Payments approved for departing settlers

Israeli Cabinet takes first practical steps in Sharon withdrawal plan

September 15, 2004|By Joel Greenberg | Joel Greenberg,CHICAGO TRIBUNE

JERUSALEM - Israeli Cabinet ministers yesterday approved payment of advances to Jewish settlers willing to leave their homes in the Gaza Strip and in four West Bank settlements, setting in motion the first practical steps in Prime Minister Ariel Sharon's withdrawal plan.

Sharon's Security Cabinet approved outlines of a compensation package that includes incentives for settlers willing to leave voluntarily and advances for settlers ready to move now, officials said.

Settlers could receive about $200,000 to $350,000 per family, depending on the size of their home, how long they had lived in their settlement and where they agreed to move, according to the outline. The full compensation program must be approved by parliament, with the first of three votes by the legislature set for Nov. 3.

Facing resistance to the pullout from settlers and members of his Likud Party, Sharon is trying to move ahead quickly with his plan, using financial aid to encourage voluntary departure that would reduce the number of settlers who might have to be removed by force.

However, settler spokesmen said that few would take the payments, which they said were meant to push through the withdrawal plan despite substantial public opposition.

The withdrawal plan calls for the removal of all settlers and the troops protecting them from the Gaza Strip, and the evacuation of four isolated settlements in the northern West Bank. The Cabinet approved the plan in principle in June, but any evacuation of settlements requires further Cabinet votes.

About 8,000 settlers live in 21 communities in the Gaza Strip among 1.3 million Palestinians.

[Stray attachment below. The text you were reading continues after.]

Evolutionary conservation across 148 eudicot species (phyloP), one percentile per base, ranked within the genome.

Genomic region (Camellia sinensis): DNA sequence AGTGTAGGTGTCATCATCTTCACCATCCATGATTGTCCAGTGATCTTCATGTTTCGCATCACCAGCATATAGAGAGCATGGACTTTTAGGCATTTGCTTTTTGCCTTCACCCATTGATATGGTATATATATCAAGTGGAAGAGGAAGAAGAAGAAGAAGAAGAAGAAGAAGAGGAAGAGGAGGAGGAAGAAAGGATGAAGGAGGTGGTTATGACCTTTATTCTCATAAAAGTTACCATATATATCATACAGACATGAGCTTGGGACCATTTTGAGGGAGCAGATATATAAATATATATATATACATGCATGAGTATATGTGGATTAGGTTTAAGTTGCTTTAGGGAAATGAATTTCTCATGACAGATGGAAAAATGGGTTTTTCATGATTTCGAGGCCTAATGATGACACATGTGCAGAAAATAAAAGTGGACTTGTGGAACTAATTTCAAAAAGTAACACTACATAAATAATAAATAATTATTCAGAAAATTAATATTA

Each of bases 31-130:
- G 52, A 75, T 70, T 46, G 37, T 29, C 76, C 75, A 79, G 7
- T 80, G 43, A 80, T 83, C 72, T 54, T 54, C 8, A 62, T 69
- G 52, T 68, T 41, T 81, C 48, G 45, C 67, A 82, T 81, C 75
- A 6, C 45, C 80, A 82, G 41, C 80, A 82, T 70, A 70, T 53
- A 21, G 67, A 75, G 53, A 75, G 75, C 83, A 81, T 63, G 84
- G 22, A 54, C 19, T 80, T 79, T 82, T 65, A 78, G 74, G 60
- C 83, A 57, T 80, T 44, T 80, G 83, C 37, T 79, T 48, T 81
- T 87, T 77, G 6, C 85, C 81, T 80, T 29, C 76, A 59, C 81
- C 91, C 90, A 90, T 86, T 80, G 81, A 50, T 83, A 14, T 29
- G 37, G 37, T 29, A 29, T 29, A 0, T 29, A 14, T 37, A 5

About 500 people live in the four West Bank settlements.

Sharon has proposed an accelerated timetable for the withdrawal, scheduled to take place next year. He dismissed a proposal made Monday by Finance Minister Benjamin Netanyahu to hold a referendum on the pullout, an idea widely seen as an attempt to delay the withdrawal, which has received only lukewarm support from Netanyahu and other Likud ministers.

In another development, the Jerusalem police chief said an investigation was under way into death threats against Sharon and Yonatan Bassi, the director of the government agency overseeing the settlers' evacuation, known as the disengagement administration. He said the threats were made in phone calls to the administration office in Jerusalem.

"We have opened an intensive investigation regarding threats that have been received in recent days," said the police chief, Ilan Franco. "The threats were to murder the prime minister and officials in the administration."

He said security had been tightened at the administration's offices.

Franco said police had confiscated and handed over to justice officials posters condemning Sharon and Bassi that were raised at a settlers demonstration against the withdrawal in Jerusalem on Sunday.

The Chicago Tribune is a Tribune Publishing newspaper.

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